File.new and encoding

Discussion in 'Ruby' started by Achim Domma (SyynX Solutions GmbH), Nov 29, 2005.

  1. Hi,

    I'm still quite new to ruby, but have written a simple code generator.
    The generator opens some files and combines them to a new one. The
    resulting file is encoded as iso-8859-1, but it looks like ruby writes
    an UTF-8 Markter to the beginning of the file. Is that possible?

    How can I tell ruby which encoding to use, if I write to textfiles?

    Any pointers to documentation are wellcome, but I didn't find something
    usefull using google.

    regards,
    Achim
     
    Achim Domma (SyynX Solutions GmbH), Nov 29, 2005
    #1
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  2. Achim Domma (SyynX Solutions GmbH) wrote:
    > Hi,
    >
    > I'm still quite new to ruby, but have written a simple code generator.
    > The generator opens some files and combines them to a new one. The
    > resulting file is encoded as iso-8859-1, but it looks like ruby writes
    > an UTF-8 Markter to the beginning of the file. Is that possible?


    What's an UTF-8 marker? I know only two byte UTF-16 marker but AFAIK
    there is no marker for UTF-8. Did I miss something?

    > How can I tell ruby which encoding to use, if I write to textfiles?
    >
    > Any pointers to documentation are wellcome, but I didn't find
    > something usefull using google.


    Encoding is not an easy issue with ruby - I guess by default it uses the
    default enconding of your environment. But you can specify certain
    (Japanese) encodings with command line option -K. HTH

    Kind regards

    robert
     
    Robert Klemme, Nov 29, 2005
    #2
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  3. Achim Domma (SyynX Solutions GmbH)

    Guest

    Hi,

    At Wed, 30 Nov 2005 00:17:29 +0900,
    Robert Klemme wrote in [ruby-talk:167988]:
    > > I'm still quite new to ruby, but have written a simple code generator.
    > > The generator opens some files and combines them to a new one. The
    > > resulting file is encoded as iso-8859-1, but it looks like ruby writes
    > > an UTF-8 Markter to the beginning of the file. Is that possible?

    >
    > What's an UTF-8 marker? I know only two byte UTF-16 marker but AFAIK
    > there is no marker for UTF-8. Did I miss something?


    It would be UTF-8 encoded BOM, but ruby itself never write it
    automatically.

    > > How can I tell ruby which encoding to use, if I write to textfiles?


    Can't you show the code?

    --
    Nobu Nakada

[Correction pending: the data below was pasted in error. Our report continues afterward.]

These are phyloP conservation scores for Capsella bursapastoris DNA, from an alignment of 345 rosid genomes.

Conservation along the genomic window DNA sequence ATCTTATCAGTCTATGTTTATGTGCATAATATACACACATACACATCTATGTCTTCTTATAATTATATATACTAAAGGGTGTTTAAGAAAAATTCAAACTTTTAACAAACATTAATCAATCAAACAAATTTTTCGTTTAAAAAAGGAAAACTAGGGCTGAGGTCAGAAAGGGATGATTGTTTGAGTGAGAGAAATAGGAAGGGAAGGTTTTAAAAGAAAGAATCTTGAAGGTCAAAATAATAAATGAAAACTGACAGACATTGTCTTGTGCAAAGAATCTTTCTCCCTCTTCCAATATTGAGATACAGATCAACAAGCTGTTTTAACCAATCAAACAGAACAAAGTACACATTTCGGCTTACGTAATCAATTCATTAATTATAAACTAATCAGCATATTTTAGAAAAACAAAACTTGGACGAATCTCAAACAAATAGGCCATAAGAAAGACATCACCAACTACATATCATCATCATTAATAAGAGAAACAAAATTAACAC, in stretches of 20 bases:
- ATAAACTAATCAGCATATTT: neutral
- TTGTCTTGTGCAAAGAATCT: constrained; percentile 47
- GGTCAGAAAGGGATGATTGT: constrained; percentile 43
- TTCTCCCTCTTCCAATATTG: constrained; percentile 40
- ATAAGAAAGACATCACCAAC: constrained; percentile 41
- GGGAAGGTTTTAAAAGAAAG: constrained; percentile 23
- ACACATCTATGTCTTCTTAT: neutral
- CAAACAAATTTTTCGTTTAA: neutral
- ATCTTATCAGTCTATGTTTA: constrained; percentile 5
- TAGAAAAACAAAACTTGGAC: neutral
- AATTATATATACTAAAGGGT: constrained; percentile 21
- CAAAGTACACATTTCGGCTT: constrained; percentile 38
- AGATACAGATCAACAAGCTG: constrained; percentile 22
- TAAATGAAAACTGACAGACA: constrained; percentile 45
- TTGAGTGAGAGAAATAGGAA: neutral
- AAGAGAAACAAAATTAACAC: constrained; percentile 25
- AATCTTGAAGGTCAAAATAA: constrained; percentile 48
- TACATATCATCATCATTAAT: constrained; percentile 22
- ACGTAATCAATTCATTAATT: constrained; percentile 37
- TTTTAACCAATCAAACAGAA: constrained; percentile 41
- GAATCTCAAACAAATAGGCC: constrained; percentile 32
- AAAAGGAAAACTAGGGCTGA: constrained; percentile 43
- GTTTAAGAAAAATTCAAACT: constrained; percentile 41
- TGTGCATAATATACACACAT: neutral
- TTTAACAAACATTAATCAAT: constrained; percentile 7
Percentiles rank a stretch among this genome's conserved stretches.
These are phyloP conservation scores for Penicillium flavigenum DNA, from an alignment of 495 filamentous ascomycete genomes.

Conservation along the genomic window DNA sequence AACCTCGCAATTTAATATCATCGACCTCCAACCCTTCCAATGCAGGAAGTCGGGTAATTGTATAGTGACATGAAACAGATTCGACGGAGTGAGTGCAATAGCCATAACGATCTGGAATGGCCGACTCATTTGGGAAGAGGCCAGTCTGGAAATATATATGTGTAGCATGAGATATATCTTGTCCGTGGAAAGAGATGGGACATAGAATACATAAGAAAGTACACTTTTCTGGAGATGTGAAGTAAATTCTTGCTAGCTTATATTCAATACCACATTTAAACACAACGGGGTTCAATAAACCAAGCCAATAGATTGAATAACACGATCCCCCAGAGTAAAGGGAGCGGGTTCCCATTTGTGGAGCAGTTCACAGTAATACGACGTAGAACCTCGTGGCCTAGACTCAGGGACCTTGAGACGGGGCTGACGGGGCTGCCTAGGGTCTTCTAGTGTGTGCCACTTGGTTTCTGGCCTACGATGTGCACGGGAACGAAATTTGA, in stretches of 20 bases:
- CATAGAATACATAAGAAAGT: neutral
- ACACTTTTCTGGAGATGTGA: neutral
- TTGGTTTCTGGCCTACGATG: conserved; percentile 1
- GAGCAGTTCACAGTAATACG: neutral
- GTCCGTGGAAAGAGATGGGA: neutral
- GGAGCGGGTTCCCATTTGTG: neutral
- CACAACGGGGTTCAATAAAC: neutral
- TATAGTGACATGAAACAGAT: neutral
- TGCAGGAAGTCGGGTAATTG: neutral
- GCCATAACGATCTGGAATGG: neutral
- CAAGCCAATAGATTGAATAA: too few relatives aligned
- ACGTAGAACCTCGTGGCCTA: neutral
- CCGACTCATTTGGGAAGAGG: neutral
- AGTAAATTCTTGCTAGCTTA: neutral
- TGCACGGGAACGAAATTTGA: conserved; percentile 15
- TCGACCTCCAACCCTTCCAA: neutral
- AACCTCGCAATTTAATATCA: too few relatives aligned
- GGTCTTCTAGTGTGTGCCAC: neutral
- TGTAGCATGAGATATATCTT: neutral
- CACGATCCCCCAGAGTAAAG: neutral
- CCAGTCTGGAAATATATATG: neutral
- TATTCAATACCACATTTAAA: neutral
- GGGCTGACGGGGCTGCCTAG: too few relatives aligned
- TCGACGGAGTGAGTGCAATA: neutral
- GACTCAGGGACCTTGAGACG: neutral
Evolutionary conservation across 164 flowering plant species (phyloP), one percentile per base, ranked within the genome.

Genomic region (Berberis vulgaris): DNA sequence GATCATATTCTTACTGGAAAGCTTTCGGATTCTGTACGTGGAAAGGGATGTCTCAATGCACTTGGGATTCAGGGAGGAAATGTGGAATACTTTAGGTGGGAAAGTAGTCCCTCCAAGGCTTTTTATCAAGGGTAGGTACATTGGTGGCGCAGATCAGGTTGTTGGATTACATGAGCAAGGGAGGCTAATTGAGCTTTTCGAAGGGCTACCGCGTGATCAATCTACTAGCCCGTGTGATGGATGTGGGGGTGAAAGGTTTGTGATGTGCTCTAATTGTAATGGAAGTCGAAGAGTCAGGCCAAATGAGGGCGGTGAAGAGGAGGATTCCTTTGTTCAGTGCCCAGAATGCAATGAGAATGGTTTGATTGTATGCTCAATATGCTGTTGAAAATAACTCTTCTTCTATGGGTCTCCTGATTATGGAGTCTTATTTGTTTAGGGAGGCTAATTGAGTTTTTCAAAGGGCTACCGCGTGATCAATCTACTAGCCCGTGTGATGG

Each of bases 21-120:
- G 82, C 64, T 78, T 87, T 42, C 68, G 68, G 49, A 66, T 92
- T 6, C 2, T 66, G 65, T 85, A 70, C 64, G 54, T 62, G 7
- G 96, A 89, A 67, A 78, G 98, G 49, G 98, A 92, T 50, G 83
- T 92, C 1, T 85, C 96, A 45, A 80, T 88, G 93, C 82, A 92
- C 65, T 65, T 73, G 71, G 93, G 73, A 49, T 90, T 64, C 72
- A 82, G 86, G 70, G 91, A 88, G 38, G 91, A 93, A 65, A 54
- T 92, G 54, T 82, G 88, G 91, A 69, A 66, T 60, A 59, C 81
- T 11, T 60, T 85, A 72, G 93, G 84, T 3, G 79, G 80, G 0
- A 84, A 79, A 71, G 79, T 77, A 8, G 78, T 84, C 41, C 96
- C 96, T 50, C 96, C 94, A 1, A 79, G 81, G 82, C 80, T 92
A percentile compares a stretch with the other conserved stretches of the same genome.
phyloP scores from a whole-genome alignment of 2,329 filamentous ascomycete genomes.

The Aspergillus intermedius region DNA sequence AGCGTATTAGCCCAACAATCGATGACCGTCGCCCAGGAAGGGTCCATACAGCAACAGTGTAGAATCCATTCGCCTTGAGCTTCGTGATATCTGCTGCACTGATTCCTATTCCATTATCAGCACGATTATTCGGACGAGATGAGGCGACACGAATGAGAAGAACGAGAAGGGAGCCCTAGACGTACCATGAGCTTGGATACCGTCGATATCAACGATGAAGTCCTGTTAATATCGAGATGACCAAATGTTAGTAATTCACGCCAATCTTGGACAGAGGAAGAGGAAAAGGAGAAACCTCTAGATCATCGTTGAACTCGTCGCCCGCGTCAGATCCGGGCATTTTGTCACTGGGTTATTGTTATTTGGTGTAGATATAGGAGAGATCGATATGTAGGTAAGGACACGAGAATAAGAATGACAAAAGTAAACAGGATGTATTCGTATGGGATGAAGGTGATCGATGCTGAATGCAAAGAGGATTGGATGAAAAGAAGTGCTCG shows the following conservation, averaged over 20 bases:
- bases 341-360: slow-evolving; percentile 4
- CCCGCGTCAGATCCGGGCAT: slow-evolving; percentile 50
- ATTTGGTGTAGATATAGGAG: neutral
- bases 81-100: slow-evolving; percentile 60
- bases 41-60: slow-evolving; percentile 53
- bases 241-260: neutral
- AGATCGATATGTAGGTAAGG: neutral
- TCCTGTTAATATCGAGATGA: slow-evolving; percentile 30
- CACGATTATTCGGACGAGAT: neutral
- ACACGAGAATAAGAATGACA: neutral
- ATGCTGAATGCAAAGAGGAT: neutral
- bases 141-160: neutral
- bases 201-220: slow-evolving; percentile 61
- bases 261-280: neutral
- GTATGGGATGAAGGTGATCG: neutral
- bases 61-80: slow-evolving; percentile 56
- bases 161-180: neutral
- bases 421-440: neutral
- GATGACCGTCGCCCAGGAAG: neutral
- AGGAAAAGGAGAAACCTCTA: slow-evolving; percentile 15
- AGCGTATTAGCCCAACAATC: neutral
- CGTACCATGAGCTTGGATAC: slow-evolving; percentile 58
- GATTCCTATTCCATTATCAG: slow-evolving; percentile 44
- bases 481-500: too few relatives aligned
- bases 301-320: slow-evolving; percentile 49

, Nov 29, 2005
    #3
  4. wrote:

    > It would be UTF-8 encoded BOM, but ruby itself never write it
    > automatically.

    [...]
    > Can't you show the code?


    Trying to reproduce the problem in a smaller example, I figured out,
    that I'm reading the BOM from one of my source files. Sorry for the
    confusion. I'm doing something like:

    File.open("target","w") do |target|
    File.open("source","r") do |source|
    source.each_line do |line|
    ... some processing ...
    target.write(line)
    end
    end
    end


    source seems to contain the BOM and it is writen to target. Any hint on
    how to strip the BOM?

    regards,
    Achim
     
    Achim Domma (SyynX Solutions GmbH), Nov 29, 2005
    #4
  5. Achim Domma (SyynX Solutions GmbH)

    Alex Fenton Guest

    > I'm doing something like:
    >
    > File.open("target","w") do |target|
    > File.open("source","r") do |source|
    > source.each_line do |line|
    > ... some processing ...
    > target.write(line)
    > end
    > end
    > end


    Have you looked at 'iconv' in the standard library?

    http://www.ruby-doc.org/stdlib/libdoc/iconv/rdoc/classes/Iconv.html

    Assuming all your input files were ISO-8859-1, and you wanted your output file in UTF-8, your example might look something like (untested):

    File.open("target","w") do |target|
    Iconv.open('UTF-8', 'ISO-8859-1') do | converter |
    File.open("source","r") do |source|
    source.each_line do |line|
    # ... some processing ...
    target.write( converter.iconv(line) )
    end
    end
    target << converter.iconv(nil)
    end
    end

    Iconv should deal with BOMs, stripping them out or adding them in where necessary. I'm not sure if it will complain if it finds a BOM mid-stream (as you open your second and subsequent input file) - if so you could just instantiate a new Iconv to deal with each input.

    HTH
    alex
     
    Alex Fenton, Nov 29, 2005
    #5
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